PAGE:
Shortened waiting times, saving resources, higher customer satisfaction: AI in customer communication can be used profitably for both customers and companies. For example, AI helps to automatically extract topics that customers primarily deal with in their messages. This gives the company’s management the opportunity to identify trends at an early stage and to react accordingly.
AI in customer communication helps both customers and companies
In addition, thanks to technology, the waiting time for customers to communicate with companies is reduced. Chatbots can provide automated responses to recurring requests. Thus, the employees are relieved and can take care of more complex customer matters.
Four measures to use AI appropriately
Nevertheless, in my opinion, there are a few things that should be considered when using technology in order to create the necessary acceptance for AI. I recommend four measures for the use of AI in customer communication.
1. Document the use of man or machine transparently
The use of AI should be made transparent to the customer; the customers should therefore know that they are currently exchanging information with a system. They automatically have completely different expectations of the conversation, forego irony, or pay attention to clear pronunciation.
Ideally, the company provides clarity right at the beginning of an interaction. For example, at the beginning of a call, a company indicates that the waiting time for a conversation with a service employee is fifteen minutes and that you can also be put through directly to the automatic system if you wish. Customers can decide for themselves which variant they prefer.
2. Ensure the high quality of the data
An AI system is only as good as the data it is fed with. However, the quality of the data recorded in companies is often very fluctuating or incomplete, as the data in many industries is recorded by an external sales force and in some cases is not fully communicated to the head office. So I recommend collecting data in your own company and also making sure that the data is always up to date. For example, if I continue to send a customer apartment offers in Düsseldorf even though they moved to Munich two years ago, that can quickly have a negative impact on the customer relationship.
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3. Eliminate data silos
Companies often have two separate databases: A CRM system, where all customer data is entered, and an operational system for order processing. If these databases are not linked, it is difficult to link the respective customers to their orders. This prevents holistic customer service and can only process customer inquiries slowly. In customer communication, it is therefore important that companies have seamless access to all relevant systems and customer information. In this way, data from the individual data silos can be combined to form a complete picture.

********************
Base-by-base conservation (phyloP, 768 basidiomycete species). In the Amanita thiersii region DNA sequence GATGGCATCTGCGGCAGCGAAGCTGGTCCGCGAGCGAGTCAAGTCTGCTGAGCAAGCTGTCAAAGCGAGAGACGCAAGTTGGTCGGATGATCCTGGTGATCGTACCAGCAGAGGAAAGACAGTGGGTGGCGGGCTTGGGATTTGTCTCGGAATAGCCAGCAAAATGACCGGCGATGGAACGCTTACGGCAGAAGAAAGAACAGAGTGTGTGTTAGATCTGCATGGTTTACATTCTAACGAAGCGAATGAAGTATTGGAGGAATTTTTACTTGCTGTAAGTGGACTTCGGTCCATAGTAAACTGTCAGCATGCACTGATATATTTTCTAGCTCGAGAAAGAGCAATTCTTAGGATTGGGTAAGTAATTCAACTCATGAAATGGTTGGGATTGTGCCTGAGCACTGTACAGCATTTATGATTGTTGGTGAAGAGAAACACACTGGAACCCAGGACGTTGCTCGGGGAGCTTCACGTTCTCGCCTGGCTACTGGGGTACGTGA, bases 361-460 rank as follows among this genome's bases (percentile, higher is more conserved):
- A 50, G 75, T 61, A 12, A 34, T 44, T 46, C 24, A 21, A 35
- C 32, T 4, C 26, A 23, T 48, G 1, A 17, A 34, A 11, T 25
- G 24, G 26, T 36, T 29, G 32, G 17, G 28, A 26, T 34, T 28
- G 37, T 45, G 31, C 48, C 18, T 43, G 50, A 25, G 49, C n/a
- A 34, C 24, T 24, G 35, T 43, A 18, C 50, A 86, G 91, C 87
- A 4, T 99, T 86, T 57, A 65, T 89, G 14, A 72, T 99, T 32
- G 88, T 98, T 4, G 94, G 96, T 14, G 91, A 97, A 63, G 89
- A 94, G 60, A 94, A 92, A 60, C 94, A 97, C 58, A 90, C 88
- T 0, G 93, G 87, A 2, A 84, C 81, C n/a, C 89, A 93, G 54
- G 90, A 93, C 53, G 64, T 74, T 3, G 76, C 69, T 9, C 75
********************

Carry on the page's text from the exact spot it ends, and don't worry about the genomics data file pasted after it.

4. Don’t track everything that is possible
Even if it is tempting, not everything should be tracked that is technically and in terms of the data situation possible. For example, when companies track their customers across multiple websites, information is collected that in many cases obviously does not come from the page currently being visited.
Originally, customer profiles were supposed to serve to replicate and scale the effect of the corner shop, in which the saleswoman knows every customer. But even then, customers would have been puzzled if they had been greeted when they entered a bookstore with the information that the new Tuscany travel guide had arrived. The customers would have asked themselves how the seller knew that they had just been to the travel agency.
Too intensive tracking often leads to a feeling of surveillance that leaves customers with a stale aftertaste. Customers should always be given the opportunity to decide for themselves which information is made available to the company.
CRM – Does Technology Improve Customer Relationships?
“Only to a limited extent”, say 65 percent of the participants in an Appian study. Automation technologies are only “reasonably effective” in order to provide all the necessary data.
Appian publishes the results of its “Business Automation Technologies and the Customer Experience” study. The aim was to gain a better understanding of the attitudes of employees in large corporations in the US and Europe with regard to business automation technologies and the “humanization” of customer relationships.
In light of the Covid-19 pandemic, this question becomes even more pressing for organizations. The current social distancing guidelines – separating companies from their customers – illustrate the need to exploit the potential of technologies in order to strengthen customer relationships.
The central question is whether business automation technologies create better customer experiences and thus enable companies to better anticipate and meet their customers’ needs – and thus create stronger customer relationships.
Eighty-two percent of the study participants agree that companies need to focus on increasing the human factor as part of customer interaction.
However, only four in ten respondents see the way their organization uses automation as “highly” helpful in building stronger customer relationship